The Super Bowl is less than a week away and the discussions on this American holiday being held in Motown are beginning to intensify. It's interesting to hear the image of Detroit that seems to be held in the national consciousness. The cold weather, the crime, the drugs, lack of anything to do, etc. are some of the common themes that are mentioned. I read this recent article by Jemele Hill, a Detroit native and a columnist for our local newspaper, The Orlando Sentinel, and thought her perspective was worth noting...
There must be something good about D-Town. We're the only northern city to host two Super Bowl in the past 25 years...
"Unfortunately, this column won't completely stop the jokes about how parts of Detroit look like a car bomb went off 20 minutes ago or that it gets so cold here, Dick Cheney's heart can chill on Eight Mile. Some free advice to you national columnists who are preparing to shred Detroit: Bombed-out building jokes are as old as Members Only jackets, so be more creative if you're going to insult us Detroiters.
The problem is that when it comes to Detroit, people can't separate the truth from the CNN footage. Yes, Detroit has lots of crime -- uh, doesn't every major city? -- but people act like as soon as you land in the Motor City, there are a couple of gunmen waiting for you at the end of the jetway. Oh, but nobody says a thing about Los Angeles, where if you wear magenta in the wrong neighborhood, you leave wearing Eau De Bullet.
"I've lived in Detroit all my life, and I've never been a victim of a crime," 60-year Detroit resident Janice Berman said. "I've never even seen a crime. Overall, people say Detroit is a bad place, but statistically I don't think it's worse than any other urban areas." Detroit has lived with a bull's-eye on its back for ages. Sadly, the main reason the national media are going to condemn Detroit during Super Bowl week is because it isn't in a warm-weather city.
So, sorry it's a Super Bowl that inconveniences journalists by forcing them to wear coats. We see the game for free, eat free on our respective companies, stay in hotels for free and go to parties for free, but bring a scarf? The nerve. Jacksonville is a warm-weather city, and all I heard from people after last year's Super Bowl was everything had to be done by boat, the city was too spread out and you couldn't find anything to eat past 9 p.m...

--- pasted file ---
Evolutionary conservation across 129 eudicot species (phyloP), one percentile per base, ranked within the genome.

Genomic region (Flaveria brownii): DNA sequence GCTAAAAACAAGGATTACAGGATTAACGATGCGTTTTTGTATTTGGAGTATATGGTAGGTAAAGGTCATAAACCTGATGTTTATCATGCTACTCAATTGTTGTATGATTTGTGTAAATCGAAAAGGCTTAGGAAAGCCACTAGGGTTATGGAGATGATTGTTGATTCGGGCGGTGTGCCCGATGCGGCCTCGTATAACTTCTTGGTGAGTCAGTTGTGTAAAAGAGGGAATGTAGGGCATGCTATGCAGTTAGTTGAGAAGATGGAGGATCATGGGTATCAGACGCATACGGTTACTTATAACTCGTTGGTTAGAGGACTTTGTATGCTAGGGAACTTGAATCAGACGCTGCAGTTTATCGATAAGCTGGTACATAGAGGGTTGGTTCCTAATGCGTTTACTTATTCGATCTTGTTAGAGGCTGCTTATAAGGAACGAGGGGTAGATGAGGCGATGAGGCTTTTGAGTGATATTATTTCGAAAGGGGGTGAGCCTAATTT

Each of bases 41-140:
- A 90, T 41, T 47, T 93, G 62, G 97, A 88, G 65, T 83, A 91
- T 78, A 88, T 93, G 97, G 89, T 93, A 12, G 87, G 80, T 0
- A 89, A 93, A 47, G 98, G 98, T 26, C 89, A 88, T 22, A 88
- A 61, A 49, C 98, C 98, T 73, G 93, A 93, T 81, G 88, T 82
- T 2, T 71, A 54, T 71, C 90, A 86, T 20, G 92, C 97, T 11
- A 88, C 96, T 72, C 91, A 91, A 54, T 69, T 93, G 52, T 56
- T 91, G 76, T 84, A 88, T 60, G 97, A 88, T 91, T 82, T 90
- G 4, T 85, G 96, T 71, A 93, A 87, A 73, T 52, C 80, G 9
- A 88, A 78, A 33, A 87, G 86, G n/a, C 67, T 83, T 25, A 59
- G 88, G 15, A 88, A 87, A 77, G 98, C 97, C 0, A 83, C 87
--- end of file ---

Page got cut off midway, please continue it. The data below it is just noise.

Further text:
What makes the city special is that it has fulfilled a lot of dreams for people for years. African-Americans fled the South to Detroit looking for jobs, which they found in abundance at the city's auto plants. Greek immigrants came to Detroit seeking a better life, too. That's why there are 120,000 people of Greek descent in the Detroit area and a two-block stretch of terrific Greek restaurants along Monroe Street.
Arabs call Detroit home because here they're fully accepted. Detroit has the largest Arab population outside of the Middle East. "We've had to live by the factories," said Dan Keros, a third-generation Greek whose family owns American Coney Island, where you can find the best chili dogs in the city. "It's hard work, and it's inbred in us. We want to do our best, no matter what."
You might think of Detroit as the birthplace of violence, but without Detroit, there would be no Ben & Jerry's, Dr Pepper or automobiles. Ice cream, soda and Henry Ford all were born in Detroit. (The city also has the second-largest theater district in America next to New York, but I don't want to brag.) I know dogging Detroit has been an Olympic sport for years. Though the Olympics are every four years, and bad-mouthing Detroit happens nearly every day.
But riots happen everywhere (just ask Paris). Cold weather is a part of life, and certainly Florida's 75 consecutive 90-degree days have been known to cause a bit of discomfort. Detroit has problems, but any city with nearly a million people would have them, too. But if you still want to rip my city, I'd advise you to take heed of this warning from Keros: "You keep picking on us, and we'll get even better."